29 July 1918 : Charles Foster

Charles Foster was born in Halifax, Yorkshire 21 June 1886

Second son of William Foster (who owned a brass foundry he had founded) and Emma (née Haig - no relation)

63 Savile Park Road, Halifax (from the rear - private road along the front aspect) Captured September 2020 (c) Google Street View 2021

At the 1881 England Census the parents had four children and two domestic servants and lived at 63 Savile Park Road, Halifax

In March 1881 Charles’s mother died and his younger brother Harold died in June that year. At 2 years old Charles would have been too young to remember; he had another brother and two sisters. Three years later his father married Kate Foster (in 1891) and they had two sons: half-brothers Leslie, born in 1893 and Russell, born in 1894. 

King William’s College, Douglas, Isle of Man and Heath Grammar School

Charles was educate first at King William’s College, Douglas, a boarding school on the Isle of Man and then and Heath Grammar School, an independent day and boarding school in Halifax. 

Like his older brother, Charles worked with his father at Edward Foster and Sons, Brassfounders, Engineers. By 1901 he was a commercial traveller. At the time of the 1901 census the family of 5, parents and three sons, with two live in servants, were living in the 16 roomed South Grove, Halifax.

Both Charles' younger half-brothers Leslie and Russel were working at the foundry as apprentices in their teens.  

Charles volunteered for active service soon after the outbreak of war. He enlisted in the 2/5th Cheshire Regiment 17 September 1914. He received a commission and was gazetted 2nd Lieut. 5th Cheshire Regiment 5 March 1915 and was promoted to Lieutenant in 1916.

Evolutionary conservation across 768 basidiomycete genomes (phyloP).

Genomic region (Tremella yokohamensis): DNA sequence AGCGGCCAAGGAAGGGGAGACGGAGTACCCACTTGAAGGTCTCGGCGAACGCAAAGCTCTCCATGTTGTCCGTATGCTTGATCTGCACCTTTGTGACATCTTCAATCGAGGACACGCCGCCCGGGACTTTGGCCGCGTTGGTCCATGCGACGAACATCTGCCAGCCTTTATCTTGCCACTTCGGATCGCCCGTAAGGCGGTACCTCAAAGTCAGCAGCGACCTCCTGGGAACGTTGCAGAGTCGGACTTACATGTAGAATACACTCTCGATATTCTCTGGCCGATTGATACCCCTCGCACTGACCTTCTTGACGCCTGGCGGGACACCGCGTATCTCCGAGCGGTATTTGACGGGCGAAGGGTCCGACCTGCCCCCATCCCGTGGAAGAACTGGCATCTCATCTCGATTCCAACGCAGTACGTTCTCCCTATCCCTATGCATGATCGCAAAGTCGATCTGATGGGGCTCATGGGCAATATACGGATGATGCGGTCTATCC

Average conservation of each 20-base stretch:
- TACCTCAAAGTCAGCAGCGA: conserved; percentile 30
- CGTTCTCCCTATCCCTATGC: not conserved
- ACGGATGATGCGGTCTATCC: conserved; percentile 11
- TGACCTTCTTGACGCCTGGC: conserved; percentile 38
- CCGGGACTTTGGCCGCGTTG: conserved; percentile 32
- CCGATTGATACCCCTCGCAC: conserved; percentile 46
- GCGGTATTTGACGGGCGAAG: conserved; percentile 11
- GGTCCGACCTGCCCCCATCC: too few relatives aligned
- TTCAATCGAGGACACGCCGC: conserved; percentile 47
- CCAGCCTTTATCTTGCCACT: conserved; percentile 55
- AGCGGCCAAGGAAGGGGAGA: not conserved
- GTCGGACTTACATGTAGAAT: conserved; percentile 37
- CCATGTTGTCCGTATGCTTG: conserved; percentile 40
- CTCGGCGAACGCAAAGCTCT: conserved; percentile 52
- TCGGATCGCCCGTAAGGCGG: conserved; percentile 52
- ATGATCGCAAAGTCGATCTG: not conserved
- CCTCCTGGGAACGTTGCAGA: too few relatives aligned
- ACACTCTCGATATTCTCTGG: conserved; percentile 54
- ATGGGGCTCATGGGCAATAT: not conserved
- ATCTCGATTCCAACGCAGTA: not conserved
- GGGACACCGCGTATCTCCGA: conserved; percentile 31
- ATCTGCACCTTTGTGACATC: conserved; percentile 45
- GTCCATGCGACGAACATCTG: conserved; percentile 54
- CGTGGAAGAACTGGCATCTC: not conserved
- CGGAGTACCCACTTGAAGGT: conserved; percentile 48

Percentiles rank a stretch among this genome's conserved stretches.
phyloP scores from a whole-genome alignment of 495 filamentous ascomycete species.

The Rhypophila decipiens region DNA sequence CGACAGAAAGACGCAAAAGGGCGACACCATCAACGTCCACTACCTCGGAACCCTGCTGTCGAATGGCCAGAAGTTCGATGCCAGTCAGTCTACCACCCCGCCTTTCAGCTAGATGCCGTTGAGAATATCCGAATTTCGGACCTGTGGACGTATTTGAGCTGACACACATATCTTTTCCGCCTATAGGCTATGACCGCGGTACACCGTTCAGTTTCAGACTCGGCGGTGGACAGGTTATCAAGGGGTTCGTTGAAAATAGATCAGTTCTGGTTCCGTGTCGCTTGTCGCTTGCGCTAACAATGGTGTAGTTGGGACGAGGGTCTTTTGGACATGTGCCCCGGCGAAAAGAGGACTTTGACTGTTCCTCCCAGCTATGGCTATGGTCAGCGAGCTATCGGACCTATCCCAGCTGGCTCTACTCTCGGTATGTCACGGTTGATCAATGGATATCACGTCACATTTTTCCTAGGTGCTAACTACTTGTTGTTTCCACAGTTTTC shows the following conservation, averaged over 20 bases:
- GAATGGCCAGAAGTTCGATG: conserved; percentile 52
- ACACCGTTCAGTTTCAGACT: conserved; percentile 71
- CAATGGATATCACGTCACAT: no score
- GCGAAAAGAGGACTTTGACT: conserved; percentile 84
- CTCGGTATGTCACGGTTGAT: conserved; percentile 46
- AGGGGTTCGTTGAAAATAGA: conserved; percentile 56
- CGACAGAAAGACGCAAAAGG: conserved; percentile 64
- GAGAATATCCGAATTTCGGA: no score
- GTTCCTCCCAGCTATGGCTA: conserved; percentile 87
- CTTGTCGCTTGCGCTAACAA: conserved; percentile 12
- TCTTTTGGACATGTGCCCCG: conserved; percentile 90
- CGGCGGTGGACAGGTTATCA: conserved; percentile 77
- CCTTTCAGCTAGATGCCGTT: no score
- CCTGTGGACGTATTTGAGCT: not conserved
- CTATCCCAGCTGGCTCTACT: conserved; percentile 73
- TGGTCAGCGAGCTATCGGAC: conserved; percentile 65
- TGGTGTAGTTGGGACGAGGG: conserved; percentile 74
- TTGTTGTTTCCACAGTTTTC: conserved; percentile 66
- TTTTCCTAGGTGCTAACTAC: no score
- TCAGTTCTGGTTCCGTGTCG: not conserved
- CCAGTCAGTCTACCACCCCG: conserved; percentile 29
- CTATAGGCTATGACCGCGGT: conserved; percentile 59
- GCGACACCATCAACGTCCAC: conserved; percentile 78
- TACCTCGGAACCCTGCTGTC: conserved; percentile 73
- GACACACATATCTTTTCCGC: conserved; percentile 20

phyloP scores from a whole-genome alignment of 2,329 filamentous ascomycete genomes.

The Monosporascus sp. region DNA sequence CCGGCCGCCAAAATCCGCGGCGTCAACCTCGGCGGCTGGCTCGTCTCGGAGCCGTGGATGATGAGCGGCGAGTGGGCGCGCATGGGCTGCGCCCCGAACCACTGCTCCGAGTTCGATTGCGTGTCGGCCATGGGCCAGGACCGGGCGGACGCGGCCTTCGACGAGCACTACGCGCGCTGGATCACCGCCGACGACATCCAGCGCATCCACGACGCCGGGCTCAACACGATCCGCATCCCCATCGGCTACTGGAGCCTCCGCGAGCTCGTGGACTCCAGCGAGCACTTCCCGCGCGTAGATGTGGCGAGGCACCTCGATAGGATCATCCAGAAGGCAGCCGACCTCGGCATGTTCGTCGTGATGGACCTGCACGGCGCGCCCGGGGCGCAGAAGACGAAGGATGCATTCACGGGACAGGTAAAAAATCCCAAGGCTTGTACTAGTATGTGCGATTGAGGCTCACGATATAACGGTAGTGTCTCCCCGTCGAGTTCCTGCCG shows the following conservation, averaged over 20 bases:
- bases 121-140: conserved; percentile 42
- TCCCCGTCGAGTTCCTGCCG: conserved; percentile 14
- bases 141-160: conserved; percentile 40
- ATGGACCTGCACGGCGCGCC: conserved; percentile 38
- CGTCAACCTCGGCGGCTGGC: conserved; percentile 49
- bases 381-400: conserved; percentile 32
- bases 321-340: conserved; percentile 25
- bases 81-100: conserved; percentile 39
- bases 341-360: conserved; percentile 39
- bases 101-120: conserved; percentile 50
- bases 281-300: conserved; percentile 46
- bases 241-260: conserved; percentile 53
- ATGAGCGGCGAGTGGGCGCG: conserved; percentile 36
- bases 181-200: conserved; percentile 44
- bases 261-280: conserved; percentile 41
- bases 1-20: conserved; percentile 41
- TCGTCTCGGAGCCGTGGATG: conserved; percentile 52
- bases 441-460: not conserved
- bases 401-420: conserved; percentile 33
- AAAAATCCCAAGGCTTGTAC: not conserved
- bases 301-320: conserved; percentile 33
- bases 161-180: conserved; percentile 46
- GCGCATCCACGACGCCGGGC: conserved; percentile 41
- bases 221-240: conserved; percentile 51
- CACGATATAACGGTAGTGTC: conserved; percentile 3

Arab refugees at Enab in Palestine under British escort.© IWM Q 90995

He served with the Egyptian Expeditionary Force in Palestine from November 1917 to June 1918.

An Advanced Dressing Station in France by Henry Tonks. The dressing station sited by a ruined church. The scene is crowded with casualties, many being brought in by stretcher-bearers. The painting captures a scene amid a German offensive in 1918,  © IWM Art.IWM ART 1922

He subsequently moved to France and served there and in Flanders from June 1918. He died at Grand Rozoy 29 July following of wounds received in action the same day. 

He was buried at Raperie British Cemetery, Villemontoire. 

Lieut. Charles Clifford Foster 2/5th (Territorial) Bn The Cheshire Regiment.

29 July 1918 


Sources: Du Ruvigny’s Vol. 5; 1891 and 1901 England Census; Foster Research Tree, Ancestry; Egyptian Expeditionary ForceEgypt and Palestine Campaign; Ten Incredible Paintings from the Hall of Remembrance Series, IWM; Grace's Guide to British Industry; King William's College, Douglas.